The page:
behalf of celebrity clients:
The press made a conscious calculation regarding the cost
of stories and the risks. To claim to be exposing hypocrisy in others while they
themselves were acting unlawfully was the ultimate hypocrisy. ‘They were almost
untouchable, at a fever pitch of trying to produce stories. They lost their
moral compass and it became systematic to push the boundaries. They were
untouchable and could do almost anything.
As I explained in Ranters last week I have set up a site
dedicated to this media scandal but, like much better resourced outlets, I am
overwhelmed and failing miserably to fulfil my mission.
I do believe that the inquiry should be fully
reported – in a Leveson Made Easier sort of way – but even the Guardian and Independent have a limit on how much
space, and staff, they can devote to it. Good stories are being buried alive
under even better stories. Eighty per cent are not seeing the light of
Hugh Grant’s evidence – even when subbed down – was
still 9,000 words; I subbed Robert Jay’s opening address to a mere 22,000 words.
Yes, twenty-two thousand. But they were all very
Although this is too much for newsprint, it can be
easily accommodated in our brave new online world.
I wonder whether any Ranters readers – perhaps, like myself,
self-diagnosed with OCD – might be happy to work with me on this project which,
with various legal proceedings possible, may last for two years or
The evidence is streamed live and available as
transcripts at http://www.levesoninquiry.org.uk/
The raw transcripts are unpublishable without
editing. I need some skilled hands to knock them into shape, with subheads,
rather as I did imperfectly here – http://johndalejournalist.co.uk/qcs-opening-address-in-full-clarified.php
. You don’t have to leave your computer and you are welcome to improve on my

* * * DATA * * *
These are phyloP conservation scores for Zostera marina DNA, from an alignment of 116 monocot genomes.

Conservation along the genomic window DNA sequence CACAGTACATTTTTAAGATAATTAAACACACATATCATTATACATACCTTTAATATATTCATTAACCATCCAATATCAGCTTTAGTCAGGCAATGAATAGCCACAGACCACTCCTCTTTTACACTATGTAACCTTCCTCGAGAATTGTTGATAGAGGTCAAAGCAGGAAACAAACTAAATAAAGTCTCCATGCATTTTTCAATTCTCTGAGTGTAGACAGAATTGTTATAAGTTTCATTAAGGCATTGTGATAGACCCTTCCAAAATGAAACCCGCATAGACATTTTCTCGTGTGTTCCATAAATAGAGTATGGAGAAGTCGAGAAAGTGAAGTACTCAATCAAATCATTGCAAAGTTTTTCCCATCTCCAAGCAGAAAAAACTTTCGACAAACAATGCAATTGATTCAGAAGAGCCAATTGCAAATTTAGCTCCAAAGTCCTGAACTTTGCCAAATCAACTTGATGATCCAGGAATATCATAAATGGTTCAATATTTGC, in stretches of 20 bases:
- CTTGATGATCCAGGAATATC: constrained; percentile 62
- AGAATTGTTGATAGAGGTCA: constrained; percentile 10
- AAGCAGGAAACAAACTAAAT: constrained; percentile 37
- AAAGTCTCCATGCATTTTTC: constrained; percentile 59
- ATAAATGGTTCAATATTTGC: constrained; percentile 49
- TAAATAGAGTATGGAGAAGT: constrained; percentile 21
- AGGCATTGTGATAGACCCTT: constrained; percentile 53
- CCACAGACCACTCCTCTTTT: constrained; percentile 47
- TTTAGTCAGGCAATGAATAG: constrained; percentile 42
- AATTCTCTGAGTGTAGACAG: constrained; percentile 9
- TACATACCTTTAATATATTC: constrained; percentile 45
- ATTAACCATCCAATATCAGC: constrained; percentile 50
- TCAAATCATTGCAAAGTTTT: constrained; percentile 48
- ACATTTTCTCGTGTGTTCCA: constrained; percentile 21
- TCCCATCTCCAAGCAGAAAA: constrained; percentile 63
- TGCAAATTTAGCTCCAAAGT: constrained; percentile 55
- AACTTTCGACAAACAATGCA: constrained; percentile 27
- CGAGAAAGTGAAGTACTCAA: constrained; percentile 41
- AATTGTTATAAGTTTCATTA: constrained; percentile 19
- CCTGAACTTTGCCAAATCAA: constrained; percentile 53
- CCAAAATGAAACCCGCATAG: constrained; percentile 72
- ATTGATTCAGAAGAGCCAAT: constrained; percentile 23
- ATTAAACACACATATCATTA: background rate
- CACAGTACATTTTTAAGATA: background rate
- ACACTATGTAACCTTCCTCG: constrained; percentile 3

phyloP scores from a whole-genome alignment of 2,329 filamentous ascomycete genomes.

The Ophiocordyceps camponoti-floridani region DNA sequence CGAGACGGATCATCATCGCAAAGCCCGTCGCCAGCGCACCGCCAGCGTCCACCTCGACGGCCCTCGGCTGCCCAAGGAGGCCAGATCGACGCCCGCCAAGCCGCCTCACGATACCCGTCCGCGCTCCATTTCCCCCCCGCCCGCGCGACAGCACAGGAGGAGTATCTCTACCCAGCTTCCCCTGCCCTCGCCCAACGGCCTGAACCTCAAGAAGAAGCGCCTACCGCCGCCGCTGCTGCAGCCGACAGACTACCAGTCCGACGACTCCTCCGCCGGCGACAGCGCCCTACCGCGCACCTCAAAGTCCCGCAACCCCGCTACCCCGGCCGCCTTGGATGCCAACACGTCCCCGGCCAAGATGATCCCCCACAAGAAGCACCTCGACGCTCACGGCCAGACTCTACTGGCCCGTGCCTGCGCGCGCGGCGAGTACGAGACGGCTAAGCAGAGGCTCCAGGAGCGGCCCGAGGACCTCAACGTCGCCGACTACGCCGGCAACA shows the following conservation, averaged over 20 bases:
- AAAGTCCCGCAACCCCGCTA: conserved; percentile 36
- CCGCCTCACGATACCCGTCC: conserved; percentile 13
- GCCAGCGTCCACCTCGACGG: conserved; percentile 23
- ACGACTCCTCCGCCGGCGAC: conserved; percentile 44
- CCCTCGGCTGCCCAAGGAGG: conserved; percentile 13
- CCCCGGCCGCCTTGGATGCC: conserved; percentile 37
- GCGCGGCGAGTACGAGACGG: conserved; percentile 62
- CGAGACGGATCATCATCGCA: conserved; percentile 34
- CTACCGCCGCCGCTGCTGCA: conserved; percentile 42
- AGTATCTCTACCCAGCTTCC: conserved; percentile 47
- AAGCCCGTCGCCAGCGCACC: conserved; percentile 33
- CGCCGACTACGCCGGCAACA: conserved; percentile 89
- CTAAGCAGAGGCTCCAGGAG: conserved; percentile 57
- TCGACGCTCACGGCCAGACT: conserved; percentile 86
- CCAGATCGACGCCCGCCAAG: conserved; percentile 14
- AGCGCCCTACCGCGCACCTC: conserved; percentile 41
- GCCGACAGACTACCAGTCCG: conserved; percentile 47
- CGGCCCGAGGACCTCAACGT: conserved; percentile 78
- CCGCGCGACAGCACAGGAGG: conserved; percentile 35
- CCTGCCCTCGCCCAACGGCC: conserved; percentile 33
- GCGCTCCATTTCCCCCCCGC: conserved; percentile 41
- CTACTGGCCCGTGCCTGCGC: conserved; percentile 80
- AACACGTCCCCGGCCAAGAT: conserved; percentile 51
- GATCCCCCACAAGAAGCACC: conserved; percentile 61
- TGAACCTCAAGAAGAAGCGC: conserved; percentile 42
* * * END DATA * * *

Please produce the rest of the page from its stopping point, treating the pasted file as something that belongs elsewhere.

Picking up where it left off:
Other Ranters might like to help me cover the wider
story in person, with supplementary interviews, revelations, speculations and
investigations. We are reporting on the reporters, and their editors and
publishers, and Ranters know the field. Email me at firstname.lastname@example.org .
It won’t complicate your income tax return. Your
remuneration will be the same as mine. A fat zero.
How we did it, in the old
By Liz Hodgkinson
As the Leveson Inquiry gets under way, younger
readers of this site – I’m assuming there are some – might wonder just how
journalistic investigations were carried out in the olden days.
How did we cope without corrupt coppers, mobile
phones, digital cameras, email or laptops? How were the investigations
organised? To what dirty tricks did we stoop and did the end justify the means?
Most often, we would try to get jobs in the
organisation or company we wanted to expose. During the few days of this job, we
had to take secret pictures, ask awkward questions and tape conversations, none
of which was an easy task when we were supposed to be ill-educated,
semi-literate menial workers.
And frequently, the reporters called upon to get
these jobs were young women. One of the first was Mary Beith, who exposed the
notorious smoking beagles story in the 1970s after securing a job in the animal